Some people have a one-track mind. That seems to be true of the man in the crowd who approached Jesus with this request for help: “Teacher, tell my brother to divide the inheritance with me” (Luke 12:13; my sermon text was vs. 13-21). Here Jesus was teaching the people his heavenly doctrine – “the words of eternal life” (John 6:68) – and all this man could think about was getting his share of his father’s inheritance. Utterly blind to the truth that Christ was the Savior of sinners, the one who came to make us heirs of heaven, the man instead saw Jesus as some sort of petty-claims court judge. No wonder Jesus refused to get involved with his dispute!: “Man, who made me a judge or arbitrator over you?” (v.14).
Instead Jesus addressed the man’s far greater spiritual problem, and in so doing addressed what is for all of us a profound spiritual danger, the danger of covetousness. He said, “Take care, and be on your guard against all covetousness, for one’s life does not consist in the abundance of his possessions” (v.15).
To drive home the point Jesus then told a parable about a rich man whose fields produced so prodigiously that the man decided he’d first build bigger barns to store his grain and goods, and then settle in to live a life of luxury and ease. Relishing the prospect of the good life that was now surely his, he said to himself, “Soul, you have ample goods laid up for many years; relax, eat, drink, be merry” (v.20). But no sooner had the words left his mouth than a terrifying sound from above came crashing into his ears. It was the voice of Almighty God, and what was his assessment of this man’s retirement plan? “Fool!” Though the world might call this man “smart” for achieving the life so many aspire to, in God’s eyes he was a fool. And the Lord said, “This night your soul is required of you, and the things you have prepared, whose will they be?” So much for all the man’s careful planning – the day of reckoning had come, and all his earthly wealth was worthless to save him from an eternal doom.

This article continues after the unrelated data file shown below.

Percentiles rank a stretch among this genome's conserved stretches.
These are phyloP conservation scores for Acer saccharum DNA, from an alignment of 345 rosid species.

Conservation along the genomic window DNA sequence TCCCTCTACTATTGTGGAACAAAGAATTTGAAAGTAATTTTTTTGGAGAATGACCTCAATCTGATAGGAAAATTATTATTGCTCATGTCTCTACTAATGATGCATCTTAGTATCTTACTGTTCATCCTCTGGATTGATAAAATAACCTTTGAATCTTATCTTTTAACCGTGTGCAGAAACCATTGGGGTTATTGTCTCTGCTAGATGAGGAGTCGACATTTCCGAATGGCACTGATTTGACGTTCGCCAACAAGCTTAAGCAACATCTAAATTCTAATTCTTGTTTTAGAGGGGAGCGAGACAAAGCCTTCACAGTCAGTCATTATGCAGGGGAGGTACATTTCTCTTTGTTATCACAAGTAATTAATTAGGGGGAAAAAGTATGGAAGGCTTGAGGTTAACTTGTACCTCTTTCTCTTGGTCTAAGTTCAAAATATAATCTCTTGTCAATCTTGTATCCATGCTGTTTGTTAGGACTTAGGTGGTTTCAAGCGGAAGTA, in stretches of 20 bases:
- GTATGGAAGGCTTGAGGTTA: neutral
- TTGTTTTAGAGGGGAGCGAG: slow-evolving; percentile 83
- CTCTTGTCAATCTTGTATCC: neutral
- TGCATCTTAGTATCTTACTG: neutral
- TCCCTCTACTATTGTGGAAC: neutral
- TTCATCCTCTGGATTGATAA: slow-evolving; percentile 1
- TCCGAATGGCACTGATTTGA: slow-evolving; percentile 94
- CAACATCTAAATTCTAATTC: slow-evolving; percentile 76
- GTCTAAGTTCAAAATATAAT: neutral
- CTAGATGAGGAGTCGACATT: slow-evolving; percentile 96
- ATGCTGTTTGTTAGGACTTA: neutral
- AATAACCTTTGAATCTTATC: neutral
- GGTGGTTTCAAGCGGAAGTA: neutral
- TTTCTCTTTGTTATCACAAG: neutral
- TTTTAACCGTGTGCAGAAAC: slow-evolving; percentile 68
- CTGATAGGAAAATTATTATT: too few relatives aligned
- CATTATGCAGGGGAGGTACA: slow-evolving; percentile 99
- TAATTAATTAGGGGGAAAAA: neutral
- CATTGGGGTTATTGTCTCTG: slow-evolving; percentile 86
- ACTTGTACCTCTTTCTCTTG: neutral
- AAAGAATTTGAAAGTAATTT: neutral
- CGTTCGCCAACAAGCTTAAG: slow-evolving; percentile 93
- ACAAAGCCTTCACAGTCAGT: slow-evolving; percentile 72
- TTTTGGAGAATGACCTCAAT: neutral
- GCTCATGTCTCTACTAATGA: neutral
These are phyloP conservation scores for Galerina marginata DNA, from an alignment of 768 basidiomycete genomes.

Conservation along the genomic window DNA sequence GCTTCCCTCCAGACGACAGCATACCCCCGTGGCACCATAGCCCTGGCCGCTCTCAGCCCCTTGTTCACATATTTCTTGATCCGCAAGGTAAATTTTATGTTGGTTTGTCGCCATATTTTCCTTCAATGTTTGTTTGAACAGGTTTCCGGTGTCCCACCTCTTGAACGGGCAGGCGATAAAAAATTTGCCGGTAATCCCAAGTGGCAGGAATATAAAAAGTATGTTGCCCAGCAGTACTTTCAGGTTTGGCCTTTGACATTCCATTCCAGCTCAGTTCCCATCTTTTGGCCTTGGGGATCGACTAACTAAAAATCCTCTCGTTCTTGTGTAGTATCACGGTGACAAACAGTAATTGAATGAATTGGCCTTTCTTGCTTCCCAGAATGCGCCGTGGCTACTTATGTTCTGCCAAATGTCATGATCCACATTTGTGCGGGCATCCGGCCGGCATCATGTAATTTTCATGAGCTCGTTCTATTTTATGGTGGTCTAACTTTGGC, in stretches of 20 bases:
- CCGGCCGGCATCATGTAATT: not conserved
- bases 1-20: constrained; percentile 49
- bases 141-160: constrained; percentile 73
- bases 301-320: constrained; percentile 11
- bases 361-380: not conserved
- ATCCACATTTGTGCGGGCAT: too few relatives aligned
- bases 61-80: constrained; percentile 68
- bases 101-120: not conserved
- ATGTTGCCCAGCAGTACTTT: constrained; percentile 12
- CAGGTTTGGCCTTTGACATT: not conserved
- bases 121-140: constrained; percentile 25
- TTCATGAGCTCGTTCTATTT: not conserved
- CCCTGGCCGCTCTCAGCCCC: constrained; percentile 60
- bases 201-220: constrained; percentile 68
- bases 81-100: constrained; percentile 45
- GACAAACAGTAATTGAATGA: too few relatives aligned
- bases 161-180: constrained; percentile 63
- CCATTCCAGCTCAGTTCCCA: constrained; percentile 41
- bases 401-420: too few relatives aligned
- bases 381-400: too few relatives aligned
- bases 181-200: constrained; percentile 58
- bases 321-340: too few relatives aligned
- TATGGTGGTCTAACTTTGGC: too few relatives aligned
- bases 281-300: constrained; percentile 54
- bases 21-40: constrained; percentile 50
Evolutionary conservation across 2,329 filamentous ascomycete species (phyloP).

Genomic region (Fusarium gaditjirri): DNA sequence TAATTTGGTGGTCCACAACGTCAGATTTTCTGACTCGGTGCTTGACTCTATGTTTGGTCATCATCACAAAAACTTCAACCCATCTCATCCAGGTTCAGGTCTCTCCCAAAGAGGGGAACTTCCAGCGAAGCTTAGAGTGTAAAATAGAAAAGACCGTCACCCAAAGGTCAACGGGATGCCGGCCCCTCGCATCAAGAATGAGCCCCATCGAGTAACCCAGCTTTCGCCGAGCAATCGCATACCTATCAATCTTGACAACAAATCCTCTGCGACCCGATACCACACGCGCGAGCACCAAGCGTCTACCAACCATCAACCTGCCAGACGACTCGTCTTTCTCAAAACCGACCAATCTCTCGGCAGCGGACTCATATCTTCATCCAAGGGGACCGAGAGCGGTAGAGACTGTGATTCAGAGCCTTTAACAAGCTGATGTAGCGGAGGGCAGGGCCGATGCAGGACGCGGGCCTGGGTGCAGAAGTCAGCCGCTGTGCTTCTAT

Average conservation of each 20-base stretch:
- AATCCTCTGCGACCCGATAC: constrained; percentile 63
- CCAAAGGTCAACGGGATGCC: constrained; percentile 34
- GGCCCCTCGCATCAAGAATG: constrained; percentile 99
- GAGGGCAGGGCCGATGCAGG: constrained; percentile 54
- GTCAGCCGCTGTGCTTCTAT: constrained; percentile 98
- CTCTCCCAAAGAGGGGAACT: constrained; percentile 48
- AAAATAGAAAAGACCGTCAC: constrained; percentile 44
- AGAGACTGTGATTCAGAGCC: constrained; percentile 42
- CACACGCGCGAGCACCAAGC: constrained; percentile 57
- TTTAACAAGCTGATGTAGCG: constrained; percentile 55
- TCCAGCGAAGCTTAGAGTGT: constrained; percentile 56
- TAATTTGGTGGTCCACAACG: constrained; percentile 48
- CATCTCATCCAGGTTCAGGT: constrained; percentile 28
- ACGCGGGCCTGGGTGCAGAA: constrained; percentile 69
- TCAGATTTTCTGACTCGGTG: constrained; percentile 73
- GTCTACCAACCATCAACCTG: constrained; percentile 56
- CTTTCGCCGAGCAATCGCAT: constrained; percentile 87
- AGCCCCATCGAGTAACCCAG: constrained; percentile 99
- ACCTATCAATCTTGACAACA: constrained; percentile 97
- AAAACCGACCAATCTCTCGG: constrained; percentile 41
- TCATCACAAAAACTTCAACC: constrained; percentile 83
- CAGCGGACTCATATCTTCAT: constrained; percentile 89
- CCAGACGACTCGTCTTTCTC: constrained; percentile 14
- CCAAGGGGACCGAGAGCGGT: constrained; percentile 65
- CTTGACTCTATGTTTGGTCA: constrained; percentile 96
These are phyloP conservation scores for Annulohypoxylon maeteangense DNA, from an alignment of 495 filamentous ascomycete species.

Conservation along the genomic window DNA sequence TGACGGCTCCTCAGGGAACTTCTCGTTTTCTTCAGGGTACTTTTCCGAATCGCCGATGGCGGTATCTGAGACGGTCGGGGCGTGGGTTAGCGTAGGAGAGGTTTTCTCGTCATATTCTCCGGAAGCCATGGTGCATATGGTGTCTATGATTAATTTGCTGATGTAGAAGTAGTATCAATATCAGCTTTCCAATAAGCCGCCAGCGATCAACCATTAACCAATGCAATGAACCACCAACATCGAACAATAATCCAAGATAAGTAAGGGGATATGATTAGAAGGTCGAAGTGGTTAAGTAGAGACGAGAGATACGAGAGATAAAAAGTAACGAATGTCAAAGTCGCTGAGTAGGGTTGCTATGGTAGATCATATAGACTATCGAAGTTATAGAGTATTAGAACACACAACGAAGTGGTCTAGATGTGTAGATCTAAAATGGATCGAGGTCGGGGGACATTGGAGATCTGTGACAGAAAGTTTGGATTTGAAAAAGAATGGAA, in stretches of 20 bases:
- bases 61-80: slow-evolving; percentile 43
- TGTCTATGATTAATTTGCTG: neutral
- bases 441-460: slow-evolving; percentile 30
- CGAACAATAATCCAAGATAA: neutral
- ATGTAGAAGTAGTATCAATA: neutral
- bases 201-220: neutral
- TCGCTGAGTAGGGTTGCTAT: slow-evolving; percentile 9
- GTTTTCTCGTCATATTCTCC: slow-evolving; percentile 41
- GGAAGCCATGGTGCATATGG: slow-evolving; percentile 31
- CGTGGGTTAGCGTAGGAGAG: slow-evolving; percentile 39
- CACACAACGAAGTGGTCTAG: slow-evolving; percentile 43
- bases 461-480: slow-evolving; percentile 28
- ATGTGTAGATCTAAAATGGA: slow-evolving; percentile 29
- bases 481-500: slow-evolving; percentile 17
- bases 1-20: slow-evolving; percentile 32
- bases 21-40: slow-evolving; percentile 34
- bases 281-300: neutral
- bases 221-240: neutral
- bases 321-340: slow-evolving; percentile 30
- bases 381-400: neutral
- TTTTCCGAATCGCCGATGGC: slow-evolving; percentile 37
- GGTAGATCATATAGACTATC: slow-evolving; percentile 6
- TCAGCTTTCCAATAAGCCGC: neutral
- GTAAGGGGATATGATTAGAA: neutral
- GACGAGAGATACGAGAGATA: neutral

Covetousness, or a love of wealth, makes us self-centered and the wealth we gain often brings misery rather than the happiness we hoped for. But the parable drives home the greatest danger of making money our life’s ambition: it brings eternal destruction. To love wealth is to serve an idol (Matthew 6:24; Colossians 3:5), and no idolater will inherit the kingdom of God (1 Corinthians 6:9, 10). “For what will it profit a man if he gains the whole world and forfeits his life?” (Matthew 18:26). But covetousness is deeply ingrained in our fallen nature; even the godly struggle against this temptation. And not only that but we are not helped by living in a consumerist society that insists that life is indeed found in the abundance of our possessions, that it is more blessed to receive than to give. So what are we to do? How can we “take care, and be on [our] guard against all covetousness”? (v.15).
The answer Jesus gives is surprising: get rich! That is, get rich in the things of God. At the end of the parable our Lord says, “So is the one who lays up treasure for himself and is not rich toward God” (v.21). If your faith is in Jesus Christ as your Savior, then you have wealth beyond compare. You are richer than all the billionaires in the world put together. In Jesus you have: the forgiveness of sin, the righteousness of Christ, God as your heavenly Father, eternal life, the enjoyment of God’s love, the promise of resurrection, peace of conscience, and an inexhaustible source of comfort, joy, and hope. What is the wealth of this world compared to these spiritual treasures? It is less than nothing, completely worthless.
Seek and find true riches in Christ. That’s how you guard against all covetousness.
Soli Deo Gloria!